Note: I know Lent started a week ago. But this is a Beginner’s Guide to Lent, not a Guide to the Beginning of Lent. Timeliness isn’t always a concern at NPI.
I grew up in a Roman Catholic neighborhood, going to Roman Catholic schools, and attending Roman Catholic Mass every Sunday. So the idea of Lent is fairly simple and straightforward to me.
But every once in a while, someone like Josh—who you may have been able to infer did not grow up in a Roman Catholic neighborhood, go to Roman Catholic school, and attend Roman Catholic Mass every Sunday—reminds me that certain things we Catholics do—like “put that cross on our heads” (his words, not mine)—strike others as awfully strange.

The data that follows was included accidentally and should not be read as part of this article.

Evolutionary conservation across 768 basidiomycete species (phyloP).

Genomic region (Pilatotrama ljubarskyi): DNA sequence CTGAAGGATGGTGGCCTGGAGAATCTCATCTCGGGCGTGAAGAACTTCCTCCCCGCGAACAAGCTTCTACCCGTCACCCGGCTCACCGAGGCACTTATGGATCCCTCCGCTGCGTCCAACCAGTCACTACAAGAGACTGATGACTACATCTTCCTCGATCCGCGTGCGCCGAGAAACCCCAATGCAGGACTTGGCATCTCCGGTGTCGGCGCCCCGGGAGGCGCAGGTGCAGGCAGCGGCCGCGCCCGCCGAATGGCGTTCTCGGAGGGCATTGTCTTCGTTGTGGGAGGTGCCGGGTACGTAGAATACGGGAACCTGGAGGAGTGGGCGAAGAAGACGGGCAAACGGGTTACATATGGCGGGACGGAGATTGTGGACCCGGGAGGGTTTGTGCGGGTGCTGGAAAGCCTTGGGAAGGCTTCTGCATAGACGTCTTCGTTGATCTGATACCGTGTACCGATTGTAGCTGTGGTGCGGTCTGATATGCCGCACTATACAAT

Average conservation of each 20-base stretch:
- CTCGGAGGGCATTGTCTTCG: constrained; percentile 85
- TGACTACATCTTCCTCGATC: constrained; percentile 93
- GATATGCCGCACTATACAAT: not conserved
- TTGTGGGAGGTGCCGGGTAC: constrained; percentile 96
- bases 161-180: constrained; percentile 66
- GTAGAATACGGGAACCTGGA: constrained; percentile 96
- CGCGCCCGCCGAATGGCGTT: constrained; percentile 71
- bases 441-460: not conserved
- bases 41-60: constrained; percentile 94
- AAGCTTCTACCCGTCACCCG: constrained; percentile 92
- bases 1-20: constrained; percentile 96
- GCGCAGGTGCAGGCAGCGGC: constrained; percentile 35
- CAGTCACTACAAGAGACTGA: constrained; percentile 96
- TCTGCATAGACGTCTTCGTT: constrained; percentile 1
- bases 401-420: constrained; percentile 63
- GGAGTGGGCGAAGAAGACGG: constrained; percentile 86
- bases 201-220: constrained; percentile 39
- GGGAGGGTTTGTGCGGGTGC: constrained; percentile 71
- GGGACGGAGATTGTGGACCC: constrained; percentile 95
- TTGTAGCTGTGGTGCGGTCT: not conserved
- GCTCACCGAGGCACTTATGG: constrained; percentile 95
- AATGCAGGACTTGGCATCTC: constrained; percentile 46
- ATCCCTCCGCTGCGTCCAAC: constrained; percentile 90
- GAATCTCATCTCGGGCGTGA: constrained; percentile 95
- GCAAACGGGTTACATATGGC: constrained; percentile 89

Lent, of course, starts on Ash Wednesday, which is not, contrary to popular belief, a holy day of obligation. Still, any good Catholic will attend a short prayer service, which typically entails a reading, a Gospel, a brief sermon, and the distribution of ashes. The ashes are meant to remind us that we were made from dust and to dust we shall return. As a result, my high school’s prayer service always concluded by playing the sacred recording, “Dust in the Wind,” by Kansas.